Date of Award


Degree Type


Degree Name

Departmental Honors




Studying literature is like walking through a labyrinth of interpretative possibilities. So, it is no mystery why an English major would be fascinated with detectives; they seem to show the way out of the literary labyrinth. Like detectives, literary critics look for clues in the texts they study and interpret them to find meaning. However, many critics argue that detectives make bad models, and that reading like a detective leads to interpretations that are at best boring and at worst dangerous. It is not clear whether detectives are the best literary critics or the worst. To make sense of this problem, I argue that it is necessary to pay attention to specific fictional detectives rather than talking about the figure of the detective in general. This thesis is a study in sleuths that examines how individual detectives fail and succeed as models for literary critics. I will begin in the nineteenth century with Wilkie Collins’s novel The Moonstone (1863) and Arthur Conan Doyle’s Sherlock Holmes stories and then move onto the twentieth century with the hard-boiled detective novels The Big Sleep (1939) by Raymond Chandler and The Maltese Falcon (1929) by Dashiell Hammett and Agatha Christie’s Miss Marple short stories. Later in the twentieth century, detective fiction turns metaphysical, as in Jorge Luis Borges’s “Death and the Compass” (1942). None of these detectives offer satisfactory ways out of the labyrinth. However, I argue that Charles Dickens’s novel Bleak House (1853) anticipates the problems of interpretation that arise throughout the history of detective fiction and shows through Mr. Bucket, the detective, how to live in a literary labyrinth.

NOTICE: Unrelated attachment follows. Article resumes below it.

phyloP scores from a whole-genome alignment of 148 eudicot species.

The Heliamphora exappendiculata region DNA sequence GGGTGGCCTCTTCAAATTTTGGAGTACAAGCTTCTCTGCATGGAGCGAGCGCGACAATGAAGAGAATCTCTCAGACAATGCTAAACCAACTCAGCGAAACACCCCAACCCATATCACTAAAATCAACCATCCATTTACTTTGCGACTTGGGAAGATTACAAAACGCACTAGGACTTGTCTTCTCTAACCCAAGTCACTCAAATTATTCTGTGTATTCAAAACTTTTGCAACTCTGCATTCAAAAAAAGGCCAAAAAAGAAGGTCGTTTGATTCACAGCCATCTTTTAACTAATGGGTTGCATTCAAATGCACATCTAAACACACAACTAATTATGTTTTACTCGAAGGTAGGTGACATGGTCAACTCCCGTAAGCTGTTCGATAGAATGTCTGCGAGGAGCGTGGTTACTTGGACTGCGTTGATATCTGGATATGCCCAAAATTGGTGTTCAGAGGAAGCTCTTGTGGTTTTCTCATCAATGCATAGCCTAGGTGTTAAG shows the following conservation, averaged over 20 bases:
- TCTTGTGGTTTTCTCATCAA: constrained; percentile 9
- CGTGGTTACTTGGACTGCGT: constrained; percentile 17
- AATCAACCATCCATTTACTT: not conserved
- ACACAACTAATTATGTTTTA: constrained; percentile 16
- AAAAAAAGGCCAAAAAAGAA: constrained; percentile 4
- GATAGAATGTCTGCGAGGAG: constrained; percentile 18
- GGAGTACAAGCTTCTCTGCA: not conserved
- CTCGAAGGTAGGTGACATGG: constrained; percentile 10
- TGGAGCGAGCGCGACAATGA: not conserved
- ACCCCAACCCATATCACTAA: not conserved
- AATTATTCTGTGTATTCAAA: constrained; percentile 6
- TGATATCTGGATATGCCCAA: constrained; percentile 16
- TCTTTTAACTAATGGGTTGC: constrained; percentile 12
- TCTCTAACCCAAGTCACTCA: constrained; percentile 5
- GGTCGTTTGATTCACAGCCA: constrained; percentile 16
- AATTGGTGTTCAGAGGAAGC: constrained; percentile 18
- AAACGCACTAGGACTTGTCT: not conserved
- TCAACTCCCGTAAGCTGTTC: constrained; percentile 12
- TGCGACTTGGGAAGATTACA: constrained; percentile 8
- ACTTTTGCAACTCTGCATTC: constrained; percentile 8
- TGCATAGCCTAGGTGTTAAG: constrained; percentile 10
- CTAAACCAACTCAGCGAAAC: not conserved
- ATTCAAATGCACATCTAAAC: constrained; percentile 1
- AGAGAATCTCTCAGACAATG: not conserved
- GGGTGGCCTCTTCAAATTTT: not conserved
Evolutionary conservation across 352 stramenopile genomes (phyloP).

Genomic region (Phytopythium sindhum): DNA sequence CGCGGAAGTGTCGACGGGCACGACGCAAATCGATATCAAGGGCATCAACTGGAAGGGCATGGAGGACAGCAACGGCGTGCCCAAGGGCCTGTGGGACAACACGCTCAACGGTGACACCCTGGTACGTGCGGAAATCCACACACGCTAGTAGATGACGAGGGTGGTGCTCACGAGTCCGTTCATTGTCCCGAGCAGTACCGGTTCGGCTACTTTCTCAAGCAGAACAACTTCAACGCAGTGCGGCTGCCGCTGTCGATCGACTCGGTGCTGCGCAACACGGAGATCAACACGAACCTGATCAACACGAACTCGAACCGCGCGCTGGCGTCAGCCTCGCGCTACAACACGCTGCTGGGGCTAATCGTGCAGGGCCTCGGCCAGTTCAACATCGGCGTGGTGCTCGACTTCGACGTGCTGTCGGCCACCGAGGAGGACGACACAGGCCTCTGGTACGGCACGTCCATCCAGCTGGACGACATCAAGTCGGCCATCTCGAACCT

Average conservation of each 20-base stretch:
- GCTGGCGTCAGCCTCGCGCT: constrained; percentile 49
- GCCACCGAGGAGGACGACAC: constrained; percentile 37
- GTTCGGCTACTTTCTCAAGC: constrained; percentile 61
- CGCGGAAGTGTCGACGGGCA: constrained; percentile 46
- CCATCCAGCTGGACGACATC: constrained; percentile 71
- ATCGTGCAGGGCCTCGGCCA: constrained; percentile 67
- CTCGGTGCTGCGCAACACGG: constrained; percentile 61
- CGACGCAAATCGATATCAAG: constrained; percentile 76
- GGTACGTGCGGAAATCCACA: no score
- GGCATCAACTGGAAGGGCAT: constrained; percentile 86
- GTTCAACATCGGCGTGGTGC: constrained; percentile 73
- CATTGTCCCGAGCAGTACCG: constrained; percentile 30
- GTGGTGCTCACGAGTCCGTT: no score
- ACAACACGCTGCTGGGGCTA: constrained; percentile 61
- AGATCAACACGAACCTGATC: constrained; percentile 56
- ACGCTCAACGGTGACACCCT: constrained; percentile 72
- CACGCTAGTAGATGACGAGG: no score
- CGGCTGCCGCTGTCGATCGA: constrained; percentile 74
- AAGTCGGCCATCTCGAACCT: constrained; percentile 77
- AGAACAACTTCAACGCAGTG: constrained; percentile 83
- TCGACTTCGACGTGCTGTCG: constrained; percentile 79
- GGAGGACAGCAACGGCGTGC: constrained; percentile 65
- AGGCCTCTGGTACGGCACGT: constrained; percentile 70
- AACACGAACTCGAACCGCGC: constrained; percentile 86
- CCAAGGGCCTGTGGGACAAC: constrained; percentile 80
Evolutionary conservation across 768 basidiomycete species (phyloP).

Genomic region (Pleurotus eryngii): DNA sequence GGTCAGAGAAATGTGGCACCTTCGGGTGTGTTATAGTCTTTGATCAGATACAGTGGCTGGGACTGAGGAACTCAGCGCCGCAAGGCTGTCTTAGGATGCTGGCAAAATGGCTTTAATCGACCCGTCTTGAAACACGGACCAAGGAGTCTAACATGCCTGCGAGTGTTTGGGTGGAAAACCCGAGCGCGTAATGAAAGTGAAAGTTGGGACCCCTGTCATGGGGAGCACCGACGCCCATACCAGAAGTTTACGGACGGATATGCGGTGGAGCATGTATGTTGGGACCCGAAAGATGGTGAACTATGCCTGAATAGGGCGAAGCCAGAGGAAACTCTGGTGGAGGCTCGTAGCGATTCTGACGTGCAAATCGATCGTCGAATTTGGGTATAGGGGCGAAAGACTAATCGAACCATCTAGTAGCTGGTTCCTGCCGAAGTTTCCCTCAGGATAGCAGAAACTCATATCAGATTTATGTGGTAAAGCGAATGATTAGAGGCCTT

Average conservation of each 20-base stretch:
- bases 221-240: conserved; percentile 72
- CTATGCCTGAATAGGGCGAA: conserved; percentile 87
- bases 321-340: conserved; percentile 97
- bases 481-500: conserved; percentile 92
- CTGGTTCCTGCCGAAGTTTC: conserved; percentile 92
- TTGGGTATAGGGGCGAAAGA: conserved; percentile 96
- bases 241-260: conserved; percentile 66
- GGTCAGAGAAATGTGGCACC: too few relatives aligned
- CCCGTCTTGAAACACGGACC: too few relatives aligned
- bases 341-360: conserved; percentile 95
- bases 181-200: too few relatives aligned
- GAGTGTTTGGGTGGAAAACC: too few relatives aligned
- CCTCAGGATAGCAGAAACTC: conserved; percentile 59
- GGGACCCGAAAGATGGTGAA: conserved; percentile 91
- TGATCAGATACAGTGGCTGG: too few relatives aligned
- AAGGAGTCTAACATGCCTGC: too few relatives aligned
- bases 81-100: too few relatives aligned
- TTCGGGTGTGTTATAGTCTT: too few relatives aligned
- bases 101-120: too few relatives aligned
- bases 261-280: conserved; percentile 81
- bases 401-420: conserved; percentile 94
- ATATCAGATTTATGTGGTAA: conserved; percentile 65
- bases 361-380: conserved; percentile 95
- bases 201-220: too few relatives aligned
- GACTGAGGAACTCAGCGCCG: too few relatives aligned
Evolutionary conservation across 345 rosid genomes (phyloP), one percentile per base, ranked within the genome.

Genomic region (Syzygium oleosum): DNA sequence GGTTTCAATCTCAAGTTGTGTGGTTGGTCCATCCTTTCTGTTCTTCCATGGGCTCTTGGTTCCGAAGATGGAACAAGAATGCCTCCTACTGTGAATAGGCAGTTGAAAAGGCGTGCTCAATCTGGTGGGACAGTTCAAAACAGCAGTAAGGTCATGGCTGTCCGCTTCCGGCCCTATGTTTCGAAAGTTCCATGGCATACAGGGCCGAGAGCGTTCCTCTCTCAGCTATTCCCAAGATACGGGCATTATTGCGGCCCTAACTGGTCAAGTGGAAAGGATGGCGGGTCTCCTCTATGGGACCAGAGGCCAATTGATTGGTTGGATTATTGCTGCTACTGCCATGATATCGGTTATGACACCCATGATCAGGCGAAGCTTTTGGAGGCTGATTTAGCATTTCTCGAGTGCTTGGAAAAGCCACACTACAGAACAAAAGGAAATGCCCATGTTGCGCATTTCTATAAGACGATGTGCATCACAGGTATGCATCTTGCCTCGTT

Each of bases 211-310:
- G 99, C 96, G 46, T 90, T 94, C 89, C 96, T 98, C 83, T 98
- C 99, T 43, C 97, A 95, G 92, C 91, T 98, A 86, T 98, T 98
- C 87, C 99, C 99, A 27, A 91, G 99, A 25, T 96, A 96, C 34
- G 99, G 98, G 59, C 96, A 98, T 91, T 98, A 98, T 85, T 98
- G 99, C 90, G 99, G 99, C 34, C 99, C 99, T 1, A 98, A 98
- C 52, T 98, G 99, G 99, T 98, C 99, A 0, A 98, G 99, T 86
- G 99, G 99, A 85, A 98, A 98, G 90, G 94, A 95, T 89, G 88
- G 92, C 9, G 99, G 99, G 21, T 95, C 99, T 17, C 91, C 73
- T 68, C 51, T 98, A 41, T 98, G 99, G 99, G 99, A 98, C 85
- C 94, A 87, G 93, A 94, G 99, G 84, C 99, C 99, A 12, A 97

Faculty Mentor

Brian McCuskey